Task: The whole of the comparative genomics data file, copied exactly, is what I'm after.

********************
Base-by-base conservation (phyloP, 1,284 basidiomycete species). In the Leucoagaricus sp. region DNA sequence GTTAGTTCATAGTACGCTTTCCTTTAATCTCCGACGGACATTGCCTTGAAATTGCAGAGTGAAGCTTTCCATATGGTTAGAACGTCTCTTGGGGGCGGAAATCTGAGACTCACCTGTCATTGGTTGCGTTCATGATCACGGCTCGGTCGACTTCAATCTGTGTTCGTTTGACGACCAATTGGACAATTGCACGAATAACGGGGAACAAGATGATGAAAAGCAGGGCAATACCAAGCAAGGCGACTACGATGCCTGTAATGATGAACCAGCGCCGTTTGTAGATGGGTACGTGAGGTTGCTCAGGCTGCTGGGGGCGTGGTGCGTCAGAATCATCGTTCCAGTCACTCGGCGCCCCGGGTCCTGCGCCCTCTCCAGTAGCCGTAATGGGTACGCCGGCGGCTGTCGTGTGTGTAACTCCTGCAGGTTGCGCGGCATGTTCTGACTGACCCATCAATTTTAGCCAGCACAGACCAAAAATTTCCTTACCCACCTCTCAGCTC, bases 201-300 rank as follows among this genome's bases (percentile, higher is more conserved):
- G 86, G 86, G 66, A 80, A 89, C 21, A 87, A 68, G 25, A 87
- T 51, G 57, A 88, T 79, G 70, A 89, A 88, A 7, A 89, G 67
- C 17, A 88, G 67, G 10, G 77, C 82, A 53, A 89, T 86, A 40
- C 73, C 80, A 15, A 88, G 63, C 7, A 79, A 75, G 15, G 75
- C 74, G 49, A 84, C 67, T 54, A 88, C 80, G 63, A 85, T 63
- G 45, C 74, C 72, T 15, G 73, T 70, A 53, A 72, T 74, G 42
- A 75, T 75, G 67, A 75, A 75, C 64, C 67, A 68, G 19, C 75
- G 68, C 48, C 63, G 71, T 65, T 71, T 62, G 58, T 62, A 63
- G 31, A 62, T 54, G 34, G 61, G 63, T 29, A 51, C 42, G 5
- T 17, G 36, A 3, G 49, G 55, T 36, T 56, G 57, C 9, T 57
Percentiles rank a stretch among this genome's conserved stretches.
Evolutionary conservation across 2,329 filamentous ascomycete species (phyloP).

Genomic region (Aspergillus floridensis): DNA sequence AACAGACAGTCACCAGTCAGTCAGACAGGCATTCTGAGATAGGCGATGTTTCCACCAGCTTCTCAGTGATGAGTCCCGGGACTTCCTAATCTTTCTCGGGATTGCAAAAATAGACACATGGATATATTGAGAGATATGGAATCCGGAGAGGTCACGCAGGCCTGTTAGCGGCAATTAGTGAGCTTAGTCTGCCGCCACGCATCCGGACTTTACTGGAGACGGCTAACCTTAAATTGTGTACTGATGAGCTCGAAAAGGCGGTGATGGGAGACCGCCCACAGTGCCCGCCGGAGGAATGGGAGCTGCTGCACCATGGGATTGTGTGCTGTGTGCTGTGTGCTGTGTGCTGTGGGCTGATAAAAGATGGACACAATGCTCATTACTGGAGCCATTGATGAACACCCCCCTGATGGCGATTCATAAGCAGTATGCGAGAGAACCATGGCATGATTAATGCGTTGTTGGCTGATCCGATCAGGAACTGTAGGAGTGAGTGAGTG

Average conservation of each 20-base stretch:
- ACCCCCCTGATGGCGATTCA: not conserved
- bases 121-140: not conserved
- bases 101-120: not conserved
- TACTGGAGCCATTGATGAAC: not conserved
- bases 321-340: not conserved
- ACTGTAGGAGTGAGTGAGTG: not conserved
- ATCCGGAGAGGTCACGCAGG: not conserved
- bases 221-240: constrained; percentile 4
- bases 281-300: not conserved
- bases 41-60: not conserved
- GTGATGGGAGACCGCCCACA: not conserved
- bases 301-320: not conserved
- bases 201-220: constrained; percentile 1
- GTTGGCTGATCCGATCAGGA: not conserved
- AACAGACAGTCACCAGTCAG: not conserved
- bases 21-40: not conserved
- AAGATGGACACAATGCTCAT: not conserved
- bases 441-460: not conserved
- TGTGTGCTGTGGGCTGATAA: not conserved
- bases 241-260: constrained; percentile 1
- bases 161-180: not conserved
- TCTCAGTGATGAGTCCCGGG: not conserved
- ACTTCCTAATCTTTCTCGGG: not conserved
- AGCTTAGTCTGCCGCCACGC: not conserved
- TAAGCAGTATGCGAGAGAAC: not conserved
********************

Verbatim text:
Base-by-base conservation (phyloP, 1,284 basidiomycete species). In the Leucoagaricus sp. region DNA sequence GTTAGTTCATAGTACGCTTTCCTTTAATCTCCGACGGACATTGCCTTGAAATTGCAGAGTGAAGCTTTCCATATGGTTAGAACGTCTCTTGGGGGCGGAAATCTGAGACTCACCTGTCATTGGTTGCGTTCATGATCACGGCTCGGTCGACTTCAATCTGTGTTCGTTTGACGACCAATTGGACAATTGCACGAATAACGGGGAACAAGATGATGAAAAGCAGGGCAATACCAAGCAAGGCGACTACGATGCCTGTAATGATGAACCAGCGCCGTTTGTAGATGGGTACGTGAGGTTGCTCAGGCTGCTGGGGGCGTGGTGCGTCAGAATCATCGTTCCAGTCACTCGGCGCCCCGGGTCCTGCGCCCTCTCCAGTAGCCGTAATGGGTACGCCGGCGGCTGTCGTGTGTGTAACTCCTGCAGGTTGCGCGGCATGTTCTGACTGACCCATCAATTTTAGCCAGCACAGACCAAAAATTTCCTTACCCACCTCTCAGCTC, bases 201-300 rank as follows among this genome's bases (percentile, higher is more conserved):
- G 86, G 86, G 66, A 80, A 89, C 21, A 87, A 68, G 25, A 87
- T 51, G 57, A 88, T 79, G 70, A 89, A 88, A 7, A 89, G 67
- C 17, A 88, G 67, G 10, G 77, C 82, A 53, A 89, T 86, A 40
- C 73, C 80, A 15, A 88, G 63, C 7, A 79, A 75, G 15, G 75
- C 74, G 49, A 84, C 67, T 54, A 88, C 80, G 63, A 85, T 63
- G 45, C 74, C 72, T 15, G 73, T 70, A 53, A 72, T 74, G 42
- A 75, T 75, G 67, A 75, A 75, C 64, C 67, A 68, G 19, C 75
- G 68, C 48, C 63, G 71, T 65, T 71, T 62, G 58, T 62, A 63
- G 31, A 62, T 54, G 34, G 61, G 63, T 29, A 51, C 42, G 5
- T 17, G 36, A 3, G 49, G 55, T 36, T 56, G 57, C 9, T 57
Percentiles rank a stretch among this genome's conserved stretches.
Evolutionary conservation across 2,329 filamentous ascomycete species (phyloP).

Genomic region (Aspergillus floridensis): DNA sequence AACAGACAGTCACCAGTCAGTCAGACAGGCATTCTGAGATAGGCGATGTTTCCACCAGCTTCTCAGTGATGAGTCCCGGGACTTCCTAATCTTTCTCGGGATTGCAAAAATAGACACATGGATATATTGAGAGATATGGAATCCGGAGAGGTCACGCAGGCCTGTTAGCGGCAATTAGTGAGCTTAGTCTGCCGCCACGCATCCGGACTTTACTGGAGACGGCTAACCTTAAATTGTGTACTGATGAGCTCGAAAAGGCGGTGATGGGAGACCGCCCACAGTGCCCGCCGGAGGAATGGGAGCTGCTGCACCATGGGATTGTGTGCTGTGTGCTGTGTGCTGTGTGCTGTGGGCTGATAAAAGATGGACACAATGCTCATTACTGGAGCCATTGATGAACACCCCCCTGATGGCGATTCATAAGCAGTATGCGAGAGAACCATGGCATGATTAATGCGTTGTTGGCTGATCCGATCAGGAACTGTAGGAGTGAGTGAGTG

Average conservation of each 20-base stretch:
- ACCCCCCTGATGGCGATTCA: not conserved
- bases 121-140: not conserved
- bases 101-120: not conserved
- TACTGGAGCCATTGATGAAC: not conserved
- bases 321-340: not conserved
- ACTGTAGGAGTGAGTGAGTG: not conserved
- ATCCGGAGAGGTCACGCAGG: not conserved
- bases 221-240: constrained; percentile 4
- bases 281-300: not conserved
- bases 41-60: not conserved
- GTGATGGGAGACCGCCCACA: not conserved
- bases 301-320: not conserved
- bases 201-220: constrained; percentile 1
- GTTGGCTGATCCGATCAGGA: not conserved
- AACAGACAGTCACCAGTCAG: not conserved
- bases 21-40: not conserved
- AAGATGGACACAATGCTCAT: not conserved
- bases 441-460: not conserved
- TGTGTGCTGTGGGCTGATAA: not conserved
- bases 241-260: constrained; percentile 1
- bases 161-180: not conserved
- TCTCAGTGATGAGTCCCGGG: not conserved
- ACTTCCTAATCTTTCTCGGG: not conserved
- AGCTTAGTCTGCCGCCACGC: not conserved
- TAAGCAGTATGCGAGAGAAC: not conserved